Optical design guidelines for spectral splitting photovoltaic systems : a sensitivity analysis approach
Author(s)Berney Needleman, David
Massachusetts Institute of Technology. Department of Mechanical Engineering.
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Solar power has unmatched ability to provide greater security and reduced environmental impact for the energy sector. Photovoltaic (PV) systems provide the most popular method used today for harnessing this power. However, the costs of these systems are still higher than traditional fossil fuel generation, leading to limited adoption. One of the major drivers of cost is the efficiency with which PV systems convert solar energy to electricity. Systems that rely on a single semiconducting material to absorb sunlight are fundamentally limited in how efficiently they can convert it to electricity, so efforts have been made to incorporate multiple absorber materials into a single system. One approach is to use an optical component to split the solar spectrum and guide high-energy light to absorber materials with a wide band gap and low-energy light to absorbers with a narrower band gap. This thesis uses two-dimensional technology computer aided design (TCAD) simulations to develop design guidelines for optical components used for this purpose. Two optical parameters, spectral fidelity -- the fraction of photons that are absorbed by the intended material -- and spatial uniformity -- the uniformity of light intensity over the surface of the solar cell -- are considered. A sensitivity analysis of these parameters is performed for a system using two absorber materials: crystalline silicon (Si) and cuprous oxide (Cu2O). The spectral fidelity of the low-energy spectral band was found to have a strong impact on device performance, the fidelity of the high-energy spectral band was found to have a small impact, and the spatial uniformity was found to have almost no impact. While the detailed analysis is valid strictly for this combination of absorbers, the findings bear relevance for systems with more absorbers and different materials, and the sensitivity analysis approach can be applied to any system.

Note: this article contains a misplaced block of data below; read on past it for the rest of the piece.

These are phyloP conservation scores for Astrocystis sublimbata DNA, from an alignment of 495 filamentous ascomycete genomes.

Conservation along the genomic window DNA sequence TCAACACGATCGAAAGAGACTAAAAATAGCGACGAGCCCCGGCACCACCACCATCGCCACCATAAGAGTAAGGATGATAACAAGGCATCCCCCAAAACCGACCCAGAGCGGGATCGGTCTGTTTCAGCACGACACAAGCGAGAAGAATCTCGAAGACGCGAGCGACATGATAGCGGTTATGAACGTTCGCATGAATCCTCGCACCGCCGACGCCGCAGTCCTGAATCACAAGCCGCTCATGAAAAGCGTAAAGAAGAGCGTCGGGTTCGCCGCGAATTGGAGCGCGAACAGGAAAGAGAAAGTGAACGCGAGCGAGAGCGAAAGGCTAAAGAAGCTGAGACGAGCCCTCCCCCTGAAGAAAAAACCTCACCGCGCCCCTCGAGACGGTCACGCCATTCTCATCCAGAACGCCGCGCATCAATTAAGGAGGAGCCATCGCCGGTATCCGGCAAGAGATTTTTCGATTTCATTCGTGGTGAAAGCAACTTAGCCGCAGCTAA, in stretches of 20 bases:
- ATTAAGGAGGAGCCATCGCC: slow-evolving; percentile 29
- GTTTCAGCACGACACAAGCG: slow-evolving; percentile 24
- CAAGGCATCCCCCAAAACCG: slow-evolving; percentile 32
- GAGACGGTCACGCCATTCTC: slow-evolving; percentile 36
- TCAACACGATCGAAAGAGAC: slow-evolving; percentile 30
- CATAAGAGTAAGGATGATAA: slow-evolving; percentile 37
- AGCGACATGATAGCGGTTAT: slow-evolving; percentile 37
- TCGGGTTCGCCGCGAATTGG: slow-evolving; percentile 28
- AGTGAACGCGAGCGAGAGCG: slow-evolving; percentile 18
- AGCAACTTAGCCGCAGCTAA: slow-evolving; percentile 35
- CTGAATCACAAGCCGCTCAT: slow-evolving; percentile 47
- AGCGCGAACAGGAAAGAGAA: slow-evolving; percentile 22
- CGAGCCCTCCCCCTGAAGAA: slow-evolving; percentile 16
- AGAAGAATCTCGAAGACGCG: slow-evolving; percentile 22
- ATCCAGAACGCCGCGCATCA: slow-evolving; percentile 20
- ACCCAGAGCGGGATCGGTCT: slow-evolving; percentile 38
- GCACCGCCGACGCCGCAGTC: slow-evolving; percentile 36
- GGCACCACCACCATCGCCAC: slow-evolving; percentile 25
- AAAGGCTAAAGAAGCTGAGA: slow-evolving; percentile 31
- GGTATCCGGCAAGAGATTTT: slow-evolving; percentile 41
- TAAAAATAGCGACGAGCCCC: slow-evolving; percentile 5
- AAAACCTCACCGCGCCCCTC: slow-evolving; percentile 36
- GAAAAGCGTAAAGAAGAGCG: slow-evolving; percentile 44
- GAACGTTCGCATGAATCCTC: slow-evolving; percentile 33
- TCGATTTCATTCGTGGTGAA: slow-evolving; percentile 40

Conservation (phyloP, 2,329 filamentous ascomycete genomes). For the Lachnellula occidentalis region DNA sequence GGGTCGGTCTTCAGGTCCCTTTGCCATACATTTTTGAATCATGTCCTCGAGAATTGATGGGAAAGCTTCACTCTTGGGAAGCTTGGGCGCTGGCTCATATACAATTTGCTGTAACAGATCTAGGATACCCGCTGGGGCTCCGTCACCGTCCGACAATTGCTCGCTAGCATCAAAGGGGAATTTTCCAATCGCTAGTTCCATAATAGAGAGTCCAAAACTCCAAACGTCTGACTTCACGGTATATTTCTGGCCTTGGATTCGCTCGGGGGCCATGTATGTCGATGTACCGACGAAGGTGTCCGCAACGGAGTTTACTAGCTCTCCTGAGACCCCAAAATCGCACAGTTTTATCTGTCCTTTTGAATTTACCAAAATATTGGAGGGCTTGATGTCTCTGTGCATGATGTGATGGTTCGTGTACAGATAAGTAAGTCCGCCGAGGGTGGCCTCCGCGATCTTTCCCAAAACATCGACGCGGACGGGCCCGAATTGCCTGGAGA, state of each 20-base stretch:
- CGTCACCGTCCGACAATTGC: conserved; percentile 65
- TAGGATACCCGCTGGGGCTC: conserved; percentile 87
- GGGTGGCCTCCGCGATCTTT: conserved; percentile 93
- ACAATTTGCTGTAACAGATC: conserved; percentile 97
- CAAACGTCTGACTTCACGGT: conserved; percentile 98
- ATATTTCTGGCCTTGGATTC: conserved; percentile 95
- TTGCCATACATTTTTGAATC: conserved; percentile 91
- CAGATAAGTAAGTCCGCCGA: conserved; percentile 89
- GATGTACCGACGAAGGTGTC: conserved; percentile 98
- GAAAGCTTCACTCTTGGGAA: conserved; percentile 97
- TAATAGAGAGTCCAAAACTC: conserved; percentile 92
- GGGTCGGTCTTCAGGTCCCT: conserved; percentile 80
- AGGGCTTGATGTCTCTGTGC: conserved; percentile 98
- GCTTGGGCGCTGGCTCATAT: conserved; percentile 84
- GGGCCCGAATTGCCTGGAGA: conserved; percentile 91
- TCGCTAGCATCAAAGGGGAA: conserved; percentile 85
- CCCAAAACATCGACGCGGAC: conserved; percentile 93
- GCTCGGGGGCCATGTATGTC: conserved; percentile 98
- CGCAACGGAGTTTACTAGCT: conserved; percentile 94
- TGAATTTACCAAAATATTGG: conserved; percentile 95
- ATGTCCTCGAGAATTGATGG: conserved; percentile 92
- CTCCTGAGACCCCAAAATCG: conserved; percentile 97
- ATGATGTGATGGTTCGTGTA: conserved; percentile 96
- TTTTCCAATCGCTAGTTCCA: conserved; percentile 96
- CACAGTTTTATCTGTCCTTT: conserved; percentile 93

Thesis: S.M., Massachusetts Institute of Technology, Department of Mechanical Engineering, 2014.This electronic version was submitted by the student author. The certified thesis is available in the Institute Archives and Special Collections.Cataloged from student-submitted PDF version of thesis.Includes bibliographical references (pages 67-70).
DepartmentMassachusetts Institute of Technology. Department of Mechanical Engineering.; Massachusetts Institute of Technology. Department of Mechanical Engineering
Massachusetts Institute of Technology